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Rational and Irrational Numbers: Multiplication, Division

Date: 10/15/2001 at 07:42:51
From: jess
Subject: Rational and irrational numbers

I really need help with irrational and rational numbers.

The main thing I would like explained is the rules for:

   irrational multiplied by irrational
   rational multipiled by rational
   irrational divided by rational

Please please can you help?
Thank you so much for your time.

Date: 10/15/2001 at 11:31:35
From: Doctor Ian
Subject: Re: Rational and irrational numbers

Hi Jess, 

Any rational number can be written as one integer divided by another, 
right?  That's the definition of a rational number. Now, suppose you 
have two of them, and you multiply them together. What happens? 

  a   c   a * c
  - * - = -----
  b   d   b * d

Now, if a and c are integers, then a*c is also an integer, right?  
Similarly for b and d. So the product of two rational numbers must be 
a rational number. 

Similar reasoning can show that dividing one rational number by 
another must also produce a rational result. (Recall that to divide by 
a fraction, you invert and multiply.)

There are no corresponding rules for two irrational numbers. For 

    __     __
  \| 2 * \| 3

is irrational, but 

    __     __
  \| 2 * \| 2

is clearly rational.

  \| 2 
  \| 3

is irrational; but 

  \| 2 
  \| 2

is clearly rational.

So far, here's what we know:

     *,/        rational     irrational

  rational      rational         ?
  irrational       ?           either

So what about a rational and an irrational?   

Well, suppose we multiply a rational number (a/b) by some unknown 
number (?) and end up with another rational number (p/q).  

  a       p
  - * ? = -  
  b       q

What can we say about the mystery number?  Well, from the definition 
of division, we know that 

            q      p   b   p * b
      ? = -----  = - * - = -----
            a      q   a   q * a

Now, we know that a, b, p, and q are all integers. So this says that 
if we multiply a rational number by something, and get a rational 
number, the something _must_ be a rational number.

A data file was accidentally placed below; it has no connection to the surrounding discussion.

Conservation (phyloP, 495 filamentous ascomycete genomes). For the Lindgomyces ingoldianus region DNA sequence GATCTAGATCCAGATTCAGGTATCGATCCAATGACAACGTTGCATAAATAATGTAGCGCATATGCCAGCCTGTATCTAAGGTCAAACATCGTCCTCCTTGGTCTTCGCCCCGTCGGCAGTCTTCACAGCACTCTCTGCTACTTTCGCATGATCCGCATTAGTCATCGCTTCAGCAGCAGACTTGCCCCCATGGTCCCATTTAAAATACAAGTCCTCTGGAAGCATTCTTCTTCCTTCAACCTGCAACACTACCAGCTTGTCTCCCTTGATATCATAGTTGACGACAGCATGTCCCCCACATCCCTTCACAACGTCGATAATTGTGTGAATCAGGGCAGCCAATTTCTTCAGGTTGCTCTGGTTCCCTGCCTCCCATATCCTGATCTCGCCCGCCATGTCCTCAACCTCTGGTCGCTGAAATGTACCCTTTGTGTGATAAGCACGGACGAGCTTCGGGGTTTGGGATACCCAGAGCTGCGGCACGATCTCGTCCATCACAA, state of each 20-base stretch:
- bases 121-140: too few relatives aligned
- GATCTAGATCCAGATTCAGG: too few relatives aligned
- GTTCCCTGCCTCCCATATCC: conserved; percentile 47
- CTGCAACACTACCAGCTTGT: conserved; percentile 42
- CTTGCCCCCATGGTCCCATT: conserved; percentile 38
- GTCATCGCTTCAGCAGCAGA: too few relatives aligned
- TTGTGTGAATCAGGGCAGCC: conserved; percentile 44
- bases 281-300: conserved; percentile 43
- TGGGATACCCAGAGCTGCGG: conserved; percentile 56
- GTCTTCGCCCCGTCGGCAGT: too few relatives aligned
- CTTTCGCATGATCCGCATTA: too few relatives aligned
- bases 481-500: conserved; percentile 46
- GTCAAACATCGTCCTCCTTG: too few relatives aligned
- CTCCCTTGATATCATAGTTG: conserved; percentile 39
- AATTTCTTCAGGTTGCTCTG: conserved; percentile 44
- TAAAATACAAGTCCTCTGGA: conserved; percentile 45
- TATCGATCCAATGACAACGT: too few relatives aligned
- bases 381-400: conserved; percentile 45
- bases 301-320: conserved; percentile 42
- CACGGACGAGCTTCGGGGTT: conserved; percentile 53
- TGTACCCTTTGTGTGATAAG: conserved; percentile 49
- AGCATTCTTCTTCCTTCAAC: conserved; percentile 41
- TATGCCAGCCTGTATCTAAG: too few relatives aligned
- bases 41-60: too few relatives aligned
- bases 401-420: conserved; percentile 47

What this means is that if we multiply a rational by an irrational, we 
can't end up with a rational product, because to get a rational 
product, both factors have to be rational. Therefore, the product of a 
rational and an irrational must be irrational. 

If you've never seen this kind of reasoning - called 'proof by
contradiction' - before, it can seem a little dizzying.  But you may 
as well get used to it now, since you'll be seeing a lot of it in the 
years ahead. The basic idea is this: You assume that something is 
true, and then show that this assumption must lead you to conclude 
something that you know for sure is _not_ true, which means the thing 
you assumed must be false instead of true. 

This may be easier to follow if you think about something other than 
numbers. For example, suppose you're accused of a crime, but there are 
witnesses who say that you were on the other side of town when it 

The court would reason this way: Let's assume that you committed the 
crime. Then you must have been at the scene of the crime when it was 
committed. But we know that you were somewhere else! Therefore, we 
know that you didn't commit the crime.

Similar reasoning can show that the quotient of a rational and an 
irrational - or the quotient of an irrational and a rational - must be 

So here is our final table:

     *,/        rational     irrational

  rational      rational     irrational
  irrational    irrational     either

Does this help?  Write back if you'd like to talk about this some 
more, or if you have any other questions. 

- Doctor Ian, The Math Forum   
Associated Topics:
High School Logic
High School Number Theory

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